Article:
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Media Analyses





Updated: Deconstructing Media Falsehood About Gaza Construction Materials


 
Jan. 1, 2013 -- According to the United Nations' Office for the Coordination of Humanitarian Affairs (OCHA), 40,041 truckloads of construction material have crossed from Israel to the Gaza Strip since June 2010. Why then are many media outlets reporting that earlier this week Israel "dropped its five-year ban on construction materials crossing into the territory," as the Associated Press put it?
First, the OCHA data:
 

And yet, here's yesterday's headline from the print edition of the International Herald Tribune, which we first noted earlier today on our Snapshots blog:

 
 
 

As the accompanying article by Isabel Kershner correctly noted,

For the first time in five years, Israel on Sunday allowed truckloads of building materials into Gaza for use by the private sector, according to Israeli and Palestinian officials. . . .

Israel has strictly controlled the entry of building materials, limiting them in recent years to internationally supervised projects.

(A similar but longer version of the article which appeared in yesterday's IHT print edition is available at the New York Times Web site.)

In addition to the New York Times, Nidal al-Mughrabi of Reuters also did a competent job explaining that the ban, lifted earlier this week, had applied only to the private sector, and that since 2010 Israel has permitted the passage of building materials for internationally supervised projects. Reuters reported:

Israel eased its blockade of Gaza on Sunday, allowing a shipment of gravel for private construction into the Palestinian territory for the first time since Hamas seized control in 2007.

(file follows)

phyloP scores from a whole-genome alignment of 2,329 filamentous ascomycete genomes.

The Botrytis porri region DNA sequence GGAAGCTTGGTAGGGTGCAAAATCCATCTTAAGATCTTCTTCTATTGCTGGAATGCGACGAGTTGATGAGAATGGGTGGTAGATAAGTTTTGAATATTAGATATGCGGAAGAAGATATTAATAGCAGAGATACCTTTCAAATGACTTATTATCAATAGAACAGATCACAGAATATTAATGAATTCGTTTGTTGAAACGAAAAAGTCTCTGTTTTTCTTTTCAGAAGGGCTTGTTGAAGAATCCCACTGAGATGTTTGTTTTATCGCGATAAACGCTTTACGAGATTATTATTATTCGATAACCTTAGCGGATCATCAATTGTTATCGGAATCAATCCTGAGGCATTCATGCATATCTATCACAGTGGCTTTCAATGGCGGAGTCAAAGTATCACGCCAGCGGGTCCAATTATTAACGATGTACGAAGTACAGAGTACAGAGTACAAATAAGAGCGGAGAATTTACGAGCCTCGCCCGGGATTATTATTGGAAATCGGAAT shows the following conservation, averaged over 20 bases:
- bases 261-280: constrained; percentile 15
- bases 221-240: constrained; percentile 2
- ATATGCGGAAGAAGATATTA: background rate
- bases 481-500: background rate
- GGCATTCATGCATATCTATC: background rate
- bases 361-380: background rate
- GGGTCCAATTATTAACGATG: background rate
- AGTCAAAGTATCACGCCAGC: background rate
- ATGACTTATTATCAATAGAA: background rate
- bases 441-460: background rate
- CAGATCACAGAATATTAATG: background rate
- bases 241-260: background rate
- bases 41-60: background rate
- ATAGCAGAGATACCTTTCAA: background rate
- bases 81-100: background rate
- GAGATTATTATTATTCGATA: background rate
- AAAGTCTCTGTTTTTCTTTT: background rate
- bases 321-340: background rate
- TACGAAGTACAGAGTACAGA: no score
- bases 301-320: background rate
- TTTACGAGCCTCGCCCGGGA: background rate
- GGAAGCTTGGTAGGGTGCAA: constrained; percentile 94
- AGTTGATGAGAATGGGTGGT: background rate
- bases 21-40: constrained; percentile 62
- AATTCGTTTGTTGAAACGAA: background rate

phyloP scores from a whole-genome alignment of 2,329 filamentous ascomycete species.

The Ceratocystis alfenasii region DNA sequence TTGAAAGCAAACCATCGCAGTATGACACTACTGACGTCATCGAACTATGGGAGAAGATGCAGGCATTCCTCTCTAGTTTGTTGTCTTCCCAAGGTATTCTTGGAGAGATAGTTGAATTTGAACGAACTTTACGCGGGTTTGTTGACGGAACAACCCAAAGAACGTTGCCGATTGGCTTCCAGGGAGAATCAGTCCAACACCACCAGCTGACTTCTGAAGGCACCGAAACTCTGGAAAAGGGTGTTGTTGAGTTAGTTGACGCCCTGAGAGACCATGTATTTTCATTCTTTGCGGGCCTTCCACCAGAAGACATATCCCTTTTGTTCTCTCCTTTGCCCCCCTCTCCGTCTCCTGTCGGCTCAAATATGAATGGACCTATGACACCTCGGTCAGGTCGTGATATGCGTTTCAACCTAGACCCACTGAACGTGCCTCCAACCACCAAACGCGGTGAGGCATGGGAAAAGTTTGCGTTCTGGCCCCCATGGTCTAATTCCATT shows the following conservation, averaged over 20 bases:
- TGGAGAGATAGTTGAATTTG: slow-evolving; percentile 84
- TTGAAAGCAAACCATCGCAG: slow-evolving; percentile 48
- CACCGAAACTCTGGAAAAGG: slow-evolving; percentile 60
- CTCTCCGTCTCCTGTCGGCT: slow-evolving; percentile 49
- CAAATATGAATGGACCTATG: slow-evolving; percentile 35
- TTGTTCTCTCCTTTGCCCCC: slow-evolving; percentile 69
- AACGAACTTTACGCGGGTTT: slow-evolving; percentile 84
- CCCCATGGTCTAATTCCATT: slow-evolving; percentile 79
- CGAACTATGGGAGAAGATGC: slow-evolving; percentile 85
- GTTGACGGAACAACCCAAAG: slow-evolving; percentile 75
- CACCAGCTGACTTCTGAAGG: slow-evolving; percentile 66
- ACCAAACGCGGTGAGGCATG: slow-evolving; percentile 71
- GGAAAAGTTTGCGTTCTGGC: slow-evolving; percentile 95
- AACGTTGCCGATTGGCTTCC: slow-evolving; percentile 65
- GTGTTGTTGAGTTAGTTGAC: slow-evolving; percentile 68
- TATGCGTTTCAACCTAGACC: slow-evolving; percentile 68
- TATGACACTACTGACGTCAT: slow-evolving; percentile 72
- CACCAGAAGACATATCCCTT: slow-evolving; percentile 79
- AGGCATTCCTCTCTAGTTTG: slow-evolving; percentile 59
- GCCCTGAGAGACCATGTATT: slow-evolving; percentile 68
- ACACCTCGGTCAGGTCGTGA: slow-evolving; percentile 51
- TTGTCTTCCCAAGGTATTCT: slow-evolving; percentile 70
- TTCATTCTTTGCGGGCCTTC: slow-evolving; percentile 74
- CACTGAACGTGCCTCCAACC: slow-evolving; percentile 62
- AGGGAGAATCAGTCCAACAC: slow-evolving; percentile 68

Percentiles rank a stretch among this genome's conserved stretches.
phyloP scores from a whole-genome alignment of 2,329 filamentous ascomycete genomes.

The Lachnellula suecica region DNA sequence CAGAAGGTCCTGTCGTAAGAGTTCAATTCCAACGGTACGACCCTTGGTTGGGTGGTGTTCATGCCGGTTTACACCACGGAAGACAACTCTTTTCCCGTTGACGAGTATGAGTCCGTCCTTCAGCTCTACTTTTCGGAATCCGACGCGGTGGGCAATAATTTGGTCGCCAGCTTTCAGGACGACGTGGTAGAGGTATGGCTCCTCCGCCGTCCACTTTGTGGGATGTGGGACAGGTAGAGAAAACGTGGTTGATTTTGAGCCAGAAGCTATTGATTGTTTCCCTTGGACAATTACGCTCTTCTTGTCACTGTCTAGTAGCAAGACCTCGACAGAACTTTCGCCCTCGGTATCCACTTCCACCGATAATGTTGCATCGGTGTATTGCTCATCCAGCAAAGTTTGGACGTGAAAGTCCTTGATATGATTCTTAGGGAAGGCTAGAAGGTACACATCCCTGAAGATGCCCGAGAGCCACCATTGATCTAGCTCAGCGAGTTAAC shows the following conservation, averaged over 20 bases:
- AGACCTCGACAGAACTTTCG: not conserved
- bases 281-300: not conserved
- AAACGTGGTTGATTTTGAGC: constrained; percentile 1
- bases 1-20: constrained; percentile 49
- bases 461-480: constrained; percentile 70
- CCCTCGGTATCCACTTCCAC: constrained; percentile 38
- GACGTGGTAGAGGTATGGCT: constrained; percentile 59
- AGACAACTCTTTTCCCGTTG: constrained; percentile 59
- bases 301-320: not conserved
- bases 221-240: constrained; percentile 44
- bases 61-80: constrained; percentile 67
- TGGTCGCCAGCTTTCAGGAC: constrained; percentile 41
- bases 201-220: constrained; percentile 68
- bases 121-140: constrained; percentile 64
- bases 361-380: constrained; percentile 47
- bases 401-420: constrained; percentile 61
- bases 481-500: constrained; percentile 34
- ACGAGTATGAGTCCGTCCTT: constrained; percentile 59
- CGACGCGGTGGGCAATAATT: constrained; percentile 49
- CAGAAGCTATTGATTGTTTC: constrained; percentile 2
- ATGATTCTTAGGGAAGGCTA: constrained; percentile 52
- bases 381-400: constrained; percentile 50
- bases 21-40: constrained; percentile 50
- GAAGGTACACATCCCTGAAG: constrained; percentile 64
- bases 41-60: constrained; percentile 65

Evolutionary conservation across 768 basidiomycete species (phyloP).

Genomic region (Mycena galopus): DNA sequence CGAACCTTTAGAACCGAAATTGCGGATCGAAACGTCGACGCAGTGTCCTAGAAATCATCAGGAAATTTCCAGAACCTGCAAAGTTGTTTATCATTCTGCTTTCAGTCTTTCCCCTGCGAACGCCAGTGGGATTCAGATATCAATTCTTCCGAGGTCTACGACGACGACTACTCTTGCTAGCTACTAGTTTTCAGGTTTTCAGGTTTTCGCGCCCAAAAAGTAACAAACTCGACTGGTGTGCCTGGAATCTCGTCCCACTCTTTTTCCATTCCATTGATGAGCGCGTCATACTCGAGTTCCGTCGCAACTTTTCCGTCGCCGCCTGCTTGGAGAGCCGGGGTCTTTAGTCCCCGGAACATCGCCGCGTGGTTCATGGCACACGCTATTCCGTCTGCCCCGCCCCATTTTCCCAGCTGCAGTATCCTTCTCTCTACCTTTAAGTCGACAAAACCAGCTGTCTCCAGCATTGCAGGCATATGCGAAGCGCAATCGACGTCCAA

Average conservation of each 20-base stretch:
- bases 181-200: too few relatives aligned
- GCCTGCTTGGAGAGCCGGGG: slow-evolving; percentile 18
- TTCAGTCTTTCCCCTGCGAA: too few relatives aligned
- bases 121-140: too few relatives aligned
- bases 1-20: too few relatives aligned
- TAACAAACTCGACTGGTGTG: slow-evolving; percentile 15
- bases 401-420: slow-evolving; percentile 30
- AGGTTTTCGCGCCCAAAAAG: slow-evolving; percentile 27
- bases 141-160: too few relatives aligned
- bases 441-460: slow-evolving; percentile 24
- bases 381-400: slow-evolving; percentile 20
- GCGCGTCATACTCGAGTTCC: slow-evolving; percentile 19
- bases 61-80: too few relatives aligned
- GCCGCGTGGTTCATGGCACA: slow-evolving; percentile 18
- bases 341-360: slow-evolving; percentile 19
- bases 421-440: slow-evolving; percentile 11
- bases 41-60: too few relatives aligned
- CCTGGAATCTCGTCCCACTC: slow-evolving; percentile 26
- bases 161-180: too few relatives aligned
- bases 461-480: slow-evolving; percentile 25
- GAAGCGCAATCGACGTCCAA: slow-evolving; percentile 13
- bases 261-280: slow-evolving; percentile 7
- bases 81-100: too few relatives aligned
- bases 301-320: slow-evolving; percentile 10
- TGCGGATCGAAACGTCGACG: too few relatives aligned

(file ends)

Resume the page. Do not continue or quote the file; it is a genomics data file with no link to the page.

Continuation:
A Palestinian official with knowledge of an Egyptian-brokered ceasefire that ended eight days of fighting last month between Israel and Gaza militants said the move had been expected as part of the deal.

"This is the first time gravel has been allowed into Gaza for the Palestinian private sector since the blockade," said Raed Fattouh, the Palestinian official overseeing the shipment of 20 truckloads of the material.

Israel tightened the blockade after Hamas, an Islamist group that refuses to recognize the Jewish state, took power five years ago. But under international pressure, Israel began to ease the restrictions in 2010 and has allowed international aid agencies to import construction material.

The problematic Associated Press story, by Aron Heller and Ibrahim Barzak, was picked up by many other media outlets far and wide. The AP story opens:

In a major concession to Gaza's Hamas leaders Monday, Israel dropped its five-year ban on construction materials crossing into the territory and raised hopes there that rebuilding could begin following a damaging eight-day Israeli air campaign.

Only in fourth paragraph do Heller and Barak allude to the fact that, contrary to the article's first sentence, the ban did not apply to all building material. They write:

Although Israel eased the restrictions in 2010, building materials such as cement, gravel and metal rods were still largely banned because Israel claimed militants could use them to make fortifications and weapons.

Even those reading between the lines would not be able to glean from the fourth paragraph, that in fact, tens of thousands of trucks loaded with construction materials have made their way from Israel to the Gaza Strip, and that Israel permitted materials for construction projects overseen by aid groups such as UNRWA and the Red Cross.

Moreover, following the pyramid method, the Los Angeles Times used only the first two paragraphs, and took out the information lower down that cement, gravel and metal rods were "still largely banned" (as opposed to completely banned, as understood in the first paragraph of the story.) It's not the Times' fault; editors trust that the information provided in the lede of the AP story is factually correct.

Other media outlets that relied on the inaccurate AP story include Time, the Richmond Times-Dispatch, the Houston Chronicle, the Worcester Telegram and Gazette, and countless more. All of them, but AP first and foremost, must publish corrections making clear that in fact tens of thousands of trucks filled with construction materials have reached the Gaza Strip in the last two and a half years, and that the ban applied only to the private sector. Stay tuned for updates.

Read a related post by CAMERA-affiliate CiF Watch, "Guardian falsely claims that 'almost no' construction materials have entered Gaza"


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